If you’ve noticed your favorite pair of jeans becoming snug or your once firm derriere taking on the consistency of the cookie dough you love, then it’s time to engage in not only cardiovascular exercise, but also strength training. A staple in lower-body exercise routines are barbell squats. While simplistic in terms of motion, this strength-training exercise engages nine muscle groups to execute its movement.
Thighs and Lower Legs
As with the standard squat, barbell squats primarily target the quadriceps. However, this isn’t to say every squat variation targets the quads. For example, the powerlift barbell squat targets the buttocks and uses the quadriceps as an assisting muscle during the exercise. Muscles activated within the thigh region include the quadriceps, hamstrings and hip abductors. During the standard barbell squat, hamstrings work as a dynamic stabilizer, which works to stabilize the knee and hip joints during the squatting motion, while the hip abductors work as general synergists to assist other muscles involved in this exercise. Farther down the leg, your calf muscles, also referred to as the gastrocnemius muscle group, also work as dynamic stabilizers.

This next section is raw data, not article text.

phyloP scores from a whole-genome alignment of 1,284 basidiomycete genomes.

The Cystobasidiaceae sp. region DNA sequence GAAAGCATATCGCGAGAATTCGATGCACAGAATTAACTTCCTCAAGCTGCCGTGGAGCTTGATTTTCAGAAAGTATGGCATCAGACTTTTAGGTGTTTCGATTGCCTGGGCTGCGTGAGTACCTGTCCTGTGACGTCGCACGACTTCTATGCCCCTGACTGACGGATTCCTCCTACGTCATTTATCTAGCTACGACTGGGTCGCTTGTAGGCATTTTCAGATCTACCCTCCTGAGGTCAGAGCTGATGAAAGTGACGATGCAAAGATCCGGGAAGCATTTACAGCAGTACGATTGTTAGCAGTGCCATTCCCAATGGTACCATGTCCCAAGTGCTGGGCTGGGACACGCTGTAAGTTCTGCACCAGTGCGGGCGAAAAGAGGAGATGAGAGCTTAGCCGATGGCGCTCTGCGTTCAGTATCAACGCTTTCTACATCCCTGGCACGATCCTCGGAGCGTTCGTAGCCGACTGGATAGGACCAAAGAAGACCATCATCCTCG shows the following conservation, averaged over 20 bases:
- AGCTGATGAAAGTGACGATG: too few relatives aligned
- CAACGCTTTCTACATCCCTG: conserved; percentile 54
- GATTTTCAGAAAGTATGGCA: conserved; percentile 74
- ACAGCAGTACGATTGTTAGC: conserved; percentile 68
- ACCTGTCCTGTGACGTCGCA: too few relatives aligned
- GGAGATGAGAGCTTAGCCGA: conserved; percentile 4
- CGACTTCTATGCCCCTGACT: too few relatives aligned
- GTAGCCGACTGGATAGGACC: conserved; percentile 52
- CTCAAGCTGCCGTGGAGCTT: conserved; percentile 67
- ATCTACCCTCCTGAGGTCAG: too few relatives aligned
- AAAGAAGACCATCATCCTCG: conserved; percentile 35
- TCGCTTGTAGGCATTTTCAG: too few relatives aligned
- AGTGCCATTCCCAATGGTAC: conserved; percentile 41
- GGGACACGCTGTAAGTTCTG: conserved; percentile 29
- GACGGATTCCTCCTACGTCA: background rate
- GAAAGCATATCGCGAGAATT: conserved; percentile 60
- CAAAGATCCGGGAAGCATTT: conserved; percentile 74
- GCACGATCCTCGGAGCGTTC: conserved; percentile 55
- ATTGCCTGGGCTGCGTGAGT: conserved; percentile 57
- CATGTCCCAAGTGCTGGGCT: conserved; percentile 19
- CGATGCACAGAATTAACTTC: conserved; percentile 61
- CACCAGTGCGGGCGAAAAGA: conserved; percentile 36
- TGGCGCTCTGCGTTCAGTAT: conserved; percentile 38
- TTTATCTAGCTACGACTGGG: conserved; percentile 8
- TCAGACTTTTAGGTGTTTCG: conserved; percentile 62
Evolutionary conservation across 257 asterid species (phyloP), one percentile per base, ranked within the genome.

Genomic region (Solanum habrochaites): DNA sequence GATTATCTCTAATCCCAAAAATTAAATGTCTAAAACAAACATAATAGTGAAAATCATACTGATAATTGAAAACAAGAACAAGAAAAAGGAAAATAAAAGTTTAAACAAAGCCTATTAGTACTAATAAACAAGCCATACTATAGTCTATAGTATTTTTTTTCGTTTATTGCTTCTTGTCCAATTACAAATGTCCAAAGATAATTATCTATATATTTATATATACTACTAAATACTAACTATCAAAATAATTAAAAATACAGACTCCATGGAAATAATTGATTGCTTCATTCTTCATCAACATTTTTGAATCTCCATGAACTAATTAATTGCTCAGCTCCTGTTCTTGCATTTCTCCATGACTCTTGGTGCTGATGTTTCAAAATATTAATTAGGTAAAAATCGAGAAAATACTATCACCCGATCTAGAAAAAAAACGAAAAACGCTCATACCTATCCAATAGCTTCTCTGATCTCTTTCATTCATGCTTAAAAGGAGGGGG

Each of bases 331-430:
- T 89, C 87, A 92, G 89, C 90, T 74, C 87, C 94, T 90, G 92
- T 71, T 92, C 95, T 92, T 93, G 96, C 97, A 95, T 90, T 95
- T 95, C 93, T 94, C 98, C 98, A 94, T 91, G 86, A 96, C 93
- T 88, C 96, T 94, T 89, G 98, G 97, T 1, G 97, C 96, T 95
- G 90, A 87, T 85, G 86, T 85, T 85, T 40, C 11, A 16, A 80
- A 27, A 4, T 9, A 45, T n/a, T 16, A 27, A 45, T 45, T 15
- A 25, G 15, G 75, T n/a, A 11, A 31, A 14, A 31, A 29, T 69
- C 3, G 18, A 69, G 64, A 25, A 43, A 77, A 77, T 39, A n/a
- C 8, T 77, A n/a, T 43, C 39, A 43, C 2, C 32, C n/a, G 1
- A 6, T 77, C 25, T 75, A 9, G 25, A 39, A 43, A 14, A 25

When you lift and lower the barbell during the squatting movement, the buttocks, or gluteus maximus, support this motion by acting as a synergist. Throughout the lifting and lowering actions of this exercise, the buttocks are activated to support the balancing and weight control of the movement. However, as stated earlier, performing the powerlift version of the barbell squat changes this muscle group from a synergist to the target muscle worked.
Although your back is not actively moving during the squatting motion, the erector spinae muscle group, which runs along the entire length of your spine, contracts during the exercise to fixate your spine. Although this muscle does not actively move during the squat, if excess weight load is used it’s possible to accidentally injure this muscle group, along with many other muscles and joints.
Throughout the barbell squat, your abdominal muscles should be constricted to help add balance and support during the movement. In actuality, the entire abdominal region, which includes the obliques and the rectus abdominis, works to counter the contraction of the erector spinae muscle group. This contraction of the abdominals prevents the spine from hyperextending.
Jonathan McLelland has been a professional writer since 2005. He has worked as a story writer and editor for the international sitcom, “Completing Kaden,” as well as a proposal writer for various production companies. McLelland studied communication and theater at St. Louis Community College.